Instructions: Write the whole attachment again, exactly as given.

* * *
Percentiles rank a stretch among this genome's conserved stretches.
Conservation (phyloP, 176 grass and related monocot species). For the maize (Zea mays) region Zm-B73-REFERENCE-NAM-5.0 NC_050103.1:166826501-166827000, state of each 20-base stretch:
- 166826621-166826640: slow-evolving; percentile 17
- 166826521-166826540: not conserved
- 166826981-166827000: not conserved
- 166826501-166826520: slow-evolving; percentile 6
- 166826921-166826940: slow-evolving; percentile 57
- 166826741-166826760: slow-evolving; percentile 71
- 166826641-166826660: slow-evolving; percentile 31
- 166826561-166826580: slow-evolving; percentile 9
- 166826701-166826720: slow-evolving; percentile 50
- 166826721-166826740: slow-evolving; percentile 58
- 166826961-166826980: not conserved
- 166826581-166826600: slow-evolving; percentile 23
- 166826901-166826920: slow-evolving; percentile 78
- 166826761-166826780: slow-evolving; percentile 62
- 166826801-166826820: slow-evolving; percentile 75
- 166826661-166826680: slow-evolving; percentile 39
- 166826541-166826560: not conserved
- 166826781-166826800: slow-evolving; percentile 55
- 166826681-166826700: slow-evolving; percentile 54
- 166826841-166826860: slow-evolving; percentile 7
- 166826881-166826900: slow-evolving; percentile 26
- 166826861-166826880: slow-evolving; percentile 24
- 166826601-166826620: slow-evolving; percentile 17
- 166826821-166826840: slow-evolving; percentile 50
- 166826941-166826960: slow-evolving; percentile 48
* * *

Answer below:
Percentiles rank a stretch among this genome's conserved stretches.
Conservation (phyloP, 176 grass and related monocot species). For the maize (Zea mays) region Zm-B73-REFERENCE-NAM-5.0 NC_050103.1:166826501-166827000, state of each 20-base stretch:
- 166826621-166826640: slow-evolving; percentile 17
- 166826521-166826540: not conserved
- 166826981-166827000: not conserved
- 166826501-166826520: slow-evolving; percentile 6
- 166826921-166826940: slow-evolving; percentile 57
- 166826741-166826760: slow-evolving; percentile 71
- 166826641-166826660: slow-evolving; percentile 31
- 166826561-166826580: slow-evolving; percentile 9
- 166826701-166826720: slow-evolving; percentile 50
- 166826721-166826740: slow-evolving; percentile 58
- 166826961-166826980: not conserved
- 166826581-166826600: slow-evolving; percentile 23
- 166826901-166826920: slow-evolving; percentile 78
- 166826761-166826780: slow-evolving; percentile 62
- 166826801-166826820: slow-evolving; percentile 75
- 166826661-166826680: slow-evolving; percentile 39
- 166826541-166826560: not conserved
- 166826781-166826800: slow-evolving; percentile 55
- 166826681-166826700: slow-evolving; percentile 54
- 166826841-166826860: slow-evolving; percentile 7
- 166826881-166826900: slow-evolving; percentile 26
- 166826861-166826880: slow-evolving; percentile 24
- 166826601-166826620: slow-evolving; percentile 17
- 166826821-166826840: slow-evolving; percentile 50
- 166826941-166826960: slow-evolving; percentile 48